May 22, 07
Read in May, 2007
Wow, this is a hell of a book. The prose style is ravishing - Chabon is definitely a maximalist. His language is virtuosic, full of pyrotechnics and equally in love with the idiom of hard-boiled detective fiction and with Yiddish. It blows you away, and it's also funny.
The world that Chabon creates - the federal district of Sitka, Alaska which became a temporary Jewish homeland after the Holocaust and the collapse of Israel in 1948 - is so thoroughly, magnificently detailed that you never question it for a moment. It's immersive - there is no blinking.
This book did for me what Tolkien's books did for so many people (and what no book has done for me since William Pene duBois' "The Twenty-One Balloons" in fourth grade) -- provided another world for the reader to enter and live in which has all the depth, flavor and texture as the real one, and is preferable. It makes your heart break to put the book down and remember that none of it is real. There are no Jews in Sitka.
Each character is vividly imagined and seemingly taken as an opportunity to have as much fun as possible with the premise - there's the detective's partner, a half-Tlingit-half-Jewish behemoth who wears a yarmulke and carries a tribal warhammer to aid in interrogations. There's the heavy, in this case a 400-lb hasidic rebbe. And there's the deceased, a gay, heroin-addicted, reluctant tzadik hador who uses tefillin to tie-off before shooting up for the last time and also happens to be a chess prodigy.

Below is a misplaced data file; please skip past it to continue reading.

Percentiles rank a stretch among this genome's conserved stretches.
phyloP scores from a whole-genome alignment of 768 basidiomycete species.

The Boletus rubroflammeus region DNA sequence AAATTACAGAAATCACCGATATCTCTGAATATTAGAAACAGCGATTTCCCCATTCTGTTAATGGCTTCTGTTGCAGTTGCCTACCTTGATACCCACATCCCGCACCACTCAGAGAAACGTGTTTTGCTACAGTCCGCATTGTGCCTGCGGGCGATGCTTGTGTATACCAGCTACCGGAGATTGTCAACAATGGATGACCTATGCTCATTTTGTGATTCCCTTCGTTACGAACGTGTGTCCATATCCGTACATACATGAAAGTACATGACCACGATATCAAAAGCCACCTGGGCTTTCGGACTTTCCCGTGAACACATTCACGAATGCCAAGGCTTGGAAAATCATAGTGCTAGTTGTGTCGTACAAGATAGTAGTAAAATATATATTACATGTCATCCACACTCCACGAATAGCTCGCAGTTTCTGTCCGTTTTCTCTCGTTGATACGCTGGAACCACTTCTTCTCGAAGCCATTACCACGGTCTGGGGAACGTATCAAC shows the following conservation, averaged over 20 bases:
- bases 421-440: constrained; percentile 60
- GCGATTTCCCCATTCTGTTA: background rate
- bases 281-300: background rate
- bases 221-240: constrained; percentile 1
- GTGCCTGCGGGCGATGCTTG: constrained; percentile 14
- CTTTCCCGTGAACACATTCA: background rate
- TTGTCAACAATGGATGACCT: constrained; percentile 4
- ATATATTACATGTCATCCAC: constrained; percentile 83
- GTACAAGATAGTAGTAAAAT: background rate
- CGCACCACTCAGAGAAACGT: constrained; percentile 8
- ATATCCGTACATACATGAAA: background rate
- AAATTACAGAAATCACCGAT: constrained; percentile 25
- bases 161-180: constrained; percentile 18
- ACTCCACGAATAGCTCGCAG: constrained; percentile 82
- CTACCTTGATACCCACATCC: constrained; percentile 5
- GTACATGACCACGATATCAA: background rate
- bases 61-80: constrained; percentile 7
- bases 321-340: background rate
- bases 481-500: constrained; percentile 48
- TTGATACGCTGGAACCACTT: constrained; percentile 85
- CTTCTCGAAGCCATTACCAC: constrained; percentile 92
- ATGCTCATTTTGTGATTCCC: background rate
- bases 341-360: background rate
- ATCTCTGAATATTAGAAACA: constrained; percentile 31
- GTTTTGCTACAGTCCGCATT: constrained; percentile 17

And it's deep, too! As if writing the first alternate-history-Yiddish-noir weren't enough for one book, Chabon also gets into some fairly heavy thematic territory: fathers and sons, faith and redemption, doubt and despair, alcoholism and drug dependency, marriage, messianism, homeland, and what I sense are the big questions for himself -- what is the birthright of the Jewish people? What is the inheritance of every Jew? What does it mean to be Jewish?
Do I have any problems with the book? Alright, maybe the pace slows a bit in the middle section (although I'm grateful to have spent more time with these characters). Maybe the solution to the mystery, the revelation of the grand conspiracy, feels less credible than the rest of the story. Maybe it seems like a stretch, but it also may be that it has to be as it is for thematic reasons.
I can't quibble with this thing. I loved it. It was a knockout. It's hard to be objective when a book is just two of my favorite things (Judaism and a murder-mystery) together at last, but I haven't gotten this much giddy joy out of a book since I was ten years old and reading about the diamond mines of Krakatoa. It carries you away - you put it down, and just like when you were a kid, you stare off, grinning, and say "wow..."